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Rubber exports fetch $231M in nine months

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Workers extract rubber sap from a tree. Post Pix

Rubber exports fetch $231M in nine months

Cambodia exported $231 million worth of rubber in the first nine months of this year, a year-on-year increase of nearly 22 per cent from $190 million last year, a Ministry of Agriculture, Forestry and Fisheries official said on Monday.

Khuon Phalla, director of the Department of Administration and Legislation under the ministry’s General Directorate of Rubber, told The Post on Monday that Cambodia’s rubber exports during the period reached 173,072 tonnes, a year-on-year increase of 23.35 per cent from 140,303 tonnes.

“I think that according to the global market trend, rubber demand and prices will remain stable or slightly increase over the next few years,” he said.

Cambodian rubber exports to China were worth an average of $1,303 per tonne last month, said Phalla.

However, Sopheak Nika Investment Agro-Industrial Plants Co Ltd director Men Sopheak said the rubber market during this period was not as strong as last year.

The current rise in rubber exports is merely due to an increase in the number of mature rubber trees, he said, which produce a larger harvest from year to year.

He said his company exported 9,505 tonnes during the period, down about 10 per cent from the same period last year.

“My company’s rubber exports have decreased due to a lack of workforce,” he said, adding that his company exports rubber to Vietnam, India, China and South Korea.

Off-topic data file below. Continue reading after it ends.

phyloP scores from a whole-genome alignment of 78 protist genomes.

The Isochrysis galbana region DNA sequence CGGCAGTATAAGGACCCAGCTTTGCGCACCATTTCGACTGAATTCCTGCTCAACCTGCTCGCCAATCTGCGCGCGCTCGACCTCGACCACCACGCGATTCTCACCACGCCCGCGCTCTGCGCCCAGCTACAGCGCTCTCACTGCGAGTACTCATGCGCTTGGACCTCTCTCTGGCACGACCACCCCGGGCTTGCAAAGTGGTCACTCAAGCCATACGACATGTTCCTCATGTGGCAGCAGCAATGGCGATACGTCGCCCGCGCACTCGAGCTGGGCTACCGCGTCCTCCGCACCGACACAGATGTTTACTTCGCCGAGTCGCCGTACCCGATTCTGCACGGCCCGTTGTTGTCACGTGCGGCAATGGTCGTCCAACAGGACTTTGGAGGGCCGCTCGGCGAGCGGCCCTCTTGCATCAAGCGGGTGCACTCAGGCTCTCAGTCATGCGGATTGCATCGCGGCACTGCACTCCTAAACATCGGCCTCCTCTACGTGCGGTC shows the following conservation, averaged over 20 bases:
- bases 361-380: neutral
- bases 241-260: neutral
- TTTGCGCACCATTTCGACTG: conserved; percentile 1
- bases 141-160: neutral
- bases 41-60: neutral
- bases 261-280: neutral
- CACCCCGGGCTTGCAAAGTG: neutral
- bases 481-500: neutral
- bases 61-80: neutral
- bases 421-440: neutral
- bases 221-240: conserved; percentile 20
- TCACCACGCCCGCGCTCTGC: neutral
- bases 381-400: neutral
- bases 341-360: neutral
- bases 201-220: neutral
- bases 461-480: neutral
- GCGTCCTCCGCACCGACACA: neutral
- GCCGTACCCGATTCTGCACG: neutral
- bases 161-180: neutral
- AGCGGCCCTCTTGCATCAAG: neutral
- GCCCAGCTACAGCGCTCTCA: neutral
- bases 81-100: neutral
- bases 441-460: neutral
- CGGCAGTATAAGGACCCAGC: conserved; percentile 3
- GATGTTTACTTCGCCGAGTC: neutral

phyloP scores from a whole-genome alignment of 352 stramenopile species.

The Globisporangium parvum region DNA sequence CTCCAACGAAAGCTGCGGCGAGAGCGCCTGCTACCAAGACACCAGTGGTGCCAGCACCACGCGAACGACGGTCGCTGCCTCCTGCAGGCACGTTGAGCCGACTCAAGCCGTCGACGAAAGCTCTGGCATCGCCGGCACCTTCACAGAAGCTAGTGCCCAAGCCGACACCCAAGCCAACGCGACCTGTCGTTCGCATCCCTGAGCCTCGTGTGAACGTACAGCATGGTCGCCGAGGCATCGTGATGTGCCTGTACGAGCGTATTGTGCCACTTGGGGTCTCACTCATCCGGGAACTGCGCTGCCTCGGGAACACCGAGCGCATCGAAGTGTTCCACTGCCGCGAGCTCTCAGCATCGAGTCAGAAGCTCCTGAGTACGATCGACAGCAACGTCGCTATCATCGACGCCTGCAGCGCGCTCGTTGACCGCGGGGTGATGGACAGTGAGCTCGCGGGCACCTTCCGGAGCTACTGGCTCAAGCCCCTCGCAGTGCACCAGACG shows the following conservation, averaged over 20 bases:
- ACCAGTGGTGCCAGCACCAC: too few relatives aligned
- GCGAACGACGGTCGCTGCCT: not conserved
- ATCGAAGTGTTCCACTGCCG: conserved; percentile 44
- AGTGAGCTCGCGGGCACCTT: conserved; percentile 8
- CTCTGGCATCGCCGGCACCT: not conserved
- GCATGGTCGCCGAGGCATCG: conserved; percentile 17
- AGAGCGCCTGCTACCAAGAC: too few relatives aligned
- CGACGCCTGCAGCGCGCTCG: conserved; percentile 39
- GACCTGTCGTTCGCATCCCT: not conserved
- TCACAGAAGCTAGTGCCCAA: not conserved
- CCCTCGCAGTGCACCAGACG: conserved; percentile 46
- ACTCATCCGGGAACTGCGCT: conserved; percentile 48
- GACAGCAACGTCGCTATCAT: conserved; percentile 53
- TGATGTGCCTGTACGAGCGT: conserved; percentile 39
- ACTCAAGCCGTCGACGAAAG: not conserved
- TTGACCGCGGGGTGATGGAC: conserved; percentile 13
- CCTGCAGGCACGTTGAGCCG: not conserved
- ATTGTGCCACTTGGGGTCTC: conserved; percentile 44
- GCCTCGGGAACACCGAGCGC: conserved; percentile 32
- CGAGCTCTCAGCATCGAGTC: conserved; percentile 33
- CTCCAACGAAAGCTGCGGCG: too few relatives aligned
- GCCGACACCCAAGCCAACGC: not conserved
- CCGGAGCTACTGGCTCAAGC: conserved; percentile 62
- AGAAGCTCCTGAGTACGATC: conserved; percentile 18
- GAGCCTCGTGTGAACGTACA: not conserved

He said rubber prices at his company ranged between $1,333 and $1,350 per tonne at the beginning of the third quarter of this year, down from about $1,400 per tonne at the beginning of last year’s third quarter.

“Prices have come down due to the global economic crisis, including the trade dispute between the two superpowers, China and the US. Slowing global growth leads to slowing demand,” he said.

He believes that the rubber industry will continue to face challenges until the end of this year as buyers turn to African countries with lower prices than Asia, which could affect the Kingdom’s exports as well.

“Asian countries supplied about 80 per cent of the world’s rubber, but currently in Africa, they are growing a lot of rubber trees. They offer cheaper prices due to low production costs,” said Sopheak.

General Directorate of Rubber data shows that rubber was harvested on more than 230,000ha of land during the first nine months of this year, with total rubber tree plantations in the Kingdom measuring 434,552ha.

A Ministry of Agriculture, Forestry and Fisheries report shows that Cambodia exported 210,000 tonnes of rubber last year, worth about $300 million.

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